Top News: #EyeHealth

Here are the top read news for #EyeHealth:


imrs-phpMany LASIK patients may wind up with glare, halos or other visual symptoms, study suggests:

First, the good news. More than 95 percent of participants said they were satisfied with the improvements to their vision. In addition, the prevalence of dry-eye symptoms also decreased after surgery. The bad news is that a “substantial” percentage of the study participants said they had other, new symptoms following the procedure: Read more

 

 


1481317847017Contact lens infection ends in man losing his eye:

He thought it was conjunctivitis, a common, treatable eye infection. But the eye became painful and sensitive to bright light within a day or two, Carthew said. He ended up in the emergency room. His symptoms didn’t improve and he soon learned he had a rare infection called acanthamoeba keratitis — a serious condition caused by an amoeba: Read more

 

 


ways-to-keep-your-childrens-eyes-healthy-600x4005 Ways To Keep Your Children’s Eyes Healthy:

The development of your kid’s vision begins before birth, and it changes rapidly through the first years of childhood. Unfortunately, as your child’s vision refines, some problems may occur. According to the American Academy of Ophthalmology, around one in 20 preschoolers have an eye problem that, if left untreated, could result in permanent vision loss. Fortunately, most eye problems can be fixed if they are detected at an early stage and treated correctly: Read more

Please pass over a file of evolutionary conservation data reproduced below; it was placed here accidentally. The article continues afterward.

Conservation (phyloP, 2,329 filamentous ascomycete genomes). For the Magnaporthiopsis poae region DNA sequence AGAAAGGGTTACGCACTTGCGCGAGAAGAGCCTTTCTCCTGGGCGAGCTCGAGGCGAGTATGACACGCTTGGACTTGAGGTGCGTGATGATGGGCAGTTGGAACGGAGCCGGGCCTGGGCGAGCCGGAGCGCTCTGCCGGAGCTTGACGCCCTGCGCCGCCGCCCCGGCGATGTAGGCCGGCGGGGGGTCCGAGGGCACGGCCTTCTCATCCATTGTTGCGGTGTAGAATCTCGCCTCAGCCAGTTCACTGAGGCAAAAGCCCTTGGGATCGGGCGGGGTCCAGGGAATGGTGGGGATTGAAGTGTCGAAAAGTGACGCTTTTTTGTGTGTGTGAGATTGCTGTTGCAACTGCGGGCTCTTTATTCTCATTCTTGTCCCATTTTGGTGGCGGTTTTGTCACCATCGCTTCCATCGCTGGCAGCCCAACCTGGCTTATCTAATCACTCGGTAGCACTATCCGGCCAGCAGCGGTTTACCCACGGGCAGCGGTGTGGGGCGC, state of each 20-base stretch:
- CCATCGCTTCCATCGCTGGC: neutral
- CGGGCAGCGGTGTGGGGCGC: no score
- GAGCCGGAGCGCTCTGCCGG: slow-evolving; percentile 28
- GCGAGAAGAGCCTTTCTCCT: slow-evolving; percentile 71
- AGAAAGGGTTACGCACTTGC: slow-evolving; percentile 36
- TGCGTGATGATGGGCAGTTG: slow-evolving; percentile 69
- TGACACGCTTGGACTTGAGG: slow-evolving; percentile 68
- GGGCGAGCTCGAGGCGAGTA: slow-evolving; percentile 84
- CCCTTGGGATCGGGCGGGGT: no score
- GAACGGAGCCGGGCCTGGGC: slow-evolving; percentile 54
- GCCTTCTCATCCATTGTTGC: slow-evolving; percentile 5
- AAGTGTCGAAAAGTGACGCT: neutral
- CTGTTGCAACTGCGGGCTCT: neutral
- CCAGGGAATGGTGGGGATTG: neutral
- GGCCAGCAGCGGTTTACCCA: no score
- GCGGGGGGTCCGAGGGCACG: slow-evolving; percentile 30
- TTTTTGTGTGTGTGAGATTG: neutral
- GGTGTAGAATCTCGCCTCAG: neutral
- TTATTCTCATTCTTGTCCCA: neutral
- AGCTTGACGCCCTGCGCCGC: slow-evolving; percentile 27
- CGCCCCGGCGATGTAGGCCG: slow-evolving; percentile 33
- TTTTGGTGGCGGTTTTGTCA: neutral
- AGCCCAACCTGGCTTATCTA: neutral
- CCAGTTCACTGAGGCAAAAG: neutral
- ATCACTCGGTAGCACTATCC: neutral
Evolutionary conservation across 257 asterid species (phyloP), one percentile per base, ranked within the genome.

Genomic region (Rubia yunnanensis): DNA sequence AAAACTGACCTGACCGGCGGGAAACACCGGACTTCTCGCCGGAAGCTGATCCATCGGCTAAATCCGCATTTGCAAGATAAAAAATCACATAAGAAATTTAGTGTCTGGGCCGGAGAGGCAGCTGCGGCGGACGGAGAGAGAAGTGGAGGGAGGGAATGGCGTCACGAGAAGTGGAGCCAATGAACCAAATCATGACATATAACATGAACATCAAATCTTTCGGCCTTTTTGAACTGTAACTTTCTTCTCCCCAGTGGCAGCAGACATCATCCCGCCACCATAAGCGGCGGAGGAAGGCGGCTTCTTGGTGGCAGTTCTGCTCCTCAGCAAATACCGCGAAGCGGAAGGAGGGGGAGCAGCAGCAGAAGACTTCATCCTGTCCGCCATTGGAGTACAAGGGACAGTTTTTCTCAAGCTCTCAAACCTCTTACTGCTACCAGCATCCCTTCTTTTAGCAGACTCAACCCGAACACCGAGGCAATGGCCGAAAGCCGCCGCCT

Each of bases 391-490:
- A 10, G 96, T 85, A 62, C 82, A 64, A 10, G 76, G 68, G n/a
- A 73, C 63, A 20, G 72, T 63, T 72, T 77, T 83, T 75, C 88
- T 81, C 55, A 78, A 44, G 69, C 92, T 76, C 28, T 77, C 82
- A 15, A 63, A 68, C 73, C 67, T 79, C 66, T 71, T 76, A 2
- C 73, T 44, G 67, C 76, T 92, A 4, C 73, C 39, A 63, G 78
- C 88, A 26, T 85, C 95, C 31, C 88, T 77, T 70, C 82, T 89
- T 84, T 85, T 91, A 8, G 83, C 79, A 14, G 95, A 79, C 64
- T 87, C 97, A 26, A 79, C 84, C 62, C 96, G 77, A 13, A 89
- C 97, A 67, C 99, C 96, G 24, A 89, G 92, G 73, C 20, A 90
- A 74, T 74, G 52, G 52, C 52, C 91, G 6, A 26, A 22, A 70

EyeTransplantsAn audacious vision: Researchers aim for first human eye transplant within the decade:

The eye’s complex web of muscles, blood vessels, and nerves — connected directly to the brain — has doomed past experiments to failure. Now a team of Pittsburgh transplant surgeons aims to turn that tide, and they’re hopeful they can do so in just the next decade, using donor eyes to restore sight in people who have suffered traumatic eye injuries: Read more

 

 


jun-wu-reyna-hernandez-benitez-keiichiro-suzuki-juan-carlos-izpisua-belmonte0x8c5733-458x335New gene-editing technology partially restores vision in blind animals:

Salk Institute researchers have discovered a holy grail of gene editing—the ability to, for the first time, insert DNA at a target location into the non-dividing cells that make up the majority of adult organs and tissues. The technique, which the team showed was able to partially restore visual responses in blind rodents, will open new avenues for basic research and a variety of treatments, such as for retinal, heart and neurological diseases: Read more

 

 

 

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